We moved through the crowds towards the entrance to the Eiffel Tower park. I don’t know why, but the security screening at the gate surprised us. It shouldn’t have, of course. This iconic place would be an ideal “soft target” for a terrorist.
Once through security, we headed for the far side of the Tower grounds, where Dori knew we would get the elevator to the second level, to which she had previously purchased tickets online. We were plenty early, so we waited until it was time for our group to assemble at the base of the north leg. We couldn’t help but notice the long, snaking line of people waiting to ascend the Tower from the west leg, for which tickets could be purchased at an office near the base. How thankful I was that Dori had planned ahead!
(Note: I read later, after we had returned home, that frustrated park employees had gone on strike two days after our visit to protest the huge disparity between those long lines and the quick accommodation for those who bought tickets ahead of time. We were among the last to enjoy that privilege, at least for a while.)
At 7:20, we gathered with a couple dozen other eager tourists from all over France and the rest of the world to await our turn. The elevator soon arrived, the doors were opened, and we squeezed in, seeking, like all the rest, to place ourselves next to one of the glass walls. More specifically, we followed a few who knew the terrain to the side where the door would open, so we could be among the first to exit.
As we ascended, we observed with great interest the workings of the pulleys and other mechanisms that enabled us to rise higher and higher. After we exited or, more precisely, were pushed out the door by the crush of those behind us, we found ourselves on the platform of the second level. There, before us, lay Paris.
The view was stunning, of course. Slowly, we made our way through the dense crowds to other sides of that level, finally arriving at the spot where we could see all the most famous parts of the city, including the Arc de Triomphe and the Tuileries Gardens that we had enjoyed earlier in the day.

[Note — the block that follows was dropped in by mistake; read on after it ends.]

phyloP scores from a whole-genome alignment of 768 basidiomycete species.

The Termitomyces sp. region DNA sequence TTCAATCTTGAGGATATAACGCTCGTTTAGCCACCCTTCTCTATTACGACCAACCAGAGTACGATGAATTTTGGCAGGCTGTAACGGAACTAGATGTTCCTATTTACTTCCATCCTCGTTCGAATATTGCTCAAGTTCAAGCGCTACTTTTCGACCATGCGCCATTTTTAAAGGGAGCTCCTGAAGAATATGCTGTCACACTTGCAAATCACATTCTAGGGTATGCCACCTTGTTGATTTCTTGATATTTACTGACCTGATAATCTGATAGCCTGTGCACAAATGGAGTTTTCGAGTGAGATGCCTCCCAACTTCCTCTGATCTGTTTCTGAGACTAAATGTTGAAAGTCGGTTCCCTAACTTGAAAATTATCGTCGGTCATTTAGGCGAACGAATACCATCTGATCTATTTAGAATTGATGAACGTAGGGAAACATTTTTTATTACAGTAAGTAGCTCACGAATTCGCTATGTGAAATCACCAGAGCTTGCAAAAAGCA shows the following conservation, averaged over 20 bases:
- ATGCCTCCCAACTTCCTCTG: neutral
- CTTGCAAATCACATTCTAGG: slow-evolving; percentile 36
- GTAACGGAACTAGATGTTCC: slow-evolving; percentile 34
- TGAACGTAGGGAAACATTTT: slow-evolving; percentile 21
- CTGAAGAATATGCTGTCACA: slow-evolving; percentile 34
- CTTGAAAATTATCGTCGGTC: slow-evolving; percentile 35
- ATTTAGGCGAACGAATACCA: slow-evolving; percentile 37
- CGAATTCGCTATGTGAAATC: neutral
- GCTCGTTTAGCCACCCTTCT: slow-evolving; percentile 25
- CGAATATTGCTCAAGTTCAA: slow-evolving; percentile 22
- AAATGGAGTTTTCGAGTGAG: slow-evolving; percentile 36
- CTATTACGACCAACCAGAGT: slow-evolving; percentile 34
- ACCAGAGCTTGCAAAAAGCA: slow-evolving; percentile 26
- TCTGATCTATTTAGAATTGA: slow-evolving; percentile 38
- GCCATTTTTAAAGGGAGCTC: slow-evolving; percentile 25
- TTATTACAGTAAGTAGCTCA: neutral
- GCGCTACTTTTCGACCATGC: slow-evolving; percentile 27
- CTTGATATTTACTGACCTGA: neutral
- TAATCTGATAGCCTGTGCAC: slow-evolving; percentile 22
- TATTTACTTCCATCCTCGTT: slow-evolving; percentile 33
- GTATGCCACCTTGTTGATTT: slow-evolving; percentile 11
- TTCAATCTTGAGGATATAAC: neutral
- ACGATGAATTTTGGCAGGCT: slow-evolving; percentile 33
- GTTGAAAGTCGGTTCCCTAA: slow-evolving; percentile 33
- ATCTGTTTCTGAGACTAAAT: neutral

Paris really is the City of Light, we admitted to ourselves as the city began to welcome the oncoming evening.
Aftre about an hour, we knew it was time for us to go, for fatigue had long since been gnawing at us and had now become the dominant sensation, so we descended the tower, once again enjoying the views both of the workings of the elevators and the changing scenes of Paris.
Once on the ground, Dori suggested that we had straight across the inner park of the Tower area to the avenue directly south of us, but I insisted – for some reason that now escapes me – that we return to the gates on the side where we had entered.
Crowds of men hawking various souvenirs almost prevented us from getting through the narrow gate. While a park guard shouted something to us, apparently a warning to be careful, Dori was already engaging one of the men waving little replicas of the Tower before us. Soon, she had purchased three of them, one, intended for our grandson, was a bit bigger than the others. I thought that perhaps she had been “had” by swindlers, but soon realized that she was right to grasp the opportunity rather than shopping around. (Postscript: Our grandson loves that little statue, which has lights that go on and off.)
Now we made our way wearily, stopping once to rest on a bench, through the lovely slightly wooded area that surrounds the Eiffel Tower park, and soon we saw the place were we’d enjoyed supper with Marie and her family. I was exhausted, but Dori, who had not slept on the flight from Texas was, in her words, “beyond exhausted.” All we wanted was to get home.
That, however, now seemed like an almost impossible task. We could barely make out the avenue in the light of dusk. It seemed very far away. How could we ever walk that distance? Trudging along on leaden legs, we glanced down each side street terminating at the edge of the park, hoping to spot a taxi.
Seldom have we both been so bone-weary. The exhilaration of the view from the Tower had dissipated into a single emotion: the desire to get “home” to our hotel as soon as possible so we could fall into bed and sleep. Our spirits were now as low as they had earlier been high.
After what seemed like an interminable trek, we neared the avenue. I could see an occasional taxi whizzing by, but none of them stopped for passengers and there didn’t seem to be any clear place where we could hail one. By now, Dori couldn’t go on, so she sat on a bench while I inched closer to the broad boulevard.
At last, I sighted a cab. Forcing myself into something like a run, I got the driver’s attention. He slowed down and came to a halt. I summoned Dori, who soon joined me. I don’t remember when I was happier to be seated behind a driver who asked where I wanted to go! We saw him as another angel sent from God.
We gave him the address of our hotel, which was nearby – so near, in fact, that I was afraid he would refuse to take us such a short distance. I needn’t have feared. He was a friendly fellow who gladly lowered the flag on his meter and drove us smoothly and quietly down the avenue.
When we got to our room, we just collapsed on the bed, barely taking the time to change into our pajamas.
Looking back on that day, I see how God took us to the edge of our resources to show us, once more, that he was with us; he knew our limitations; and he would gladly grant us simple pleasures, such as supper in the park, the gorgeous view of Paris from the Tower, and a “chariot from heaven” when we needed it.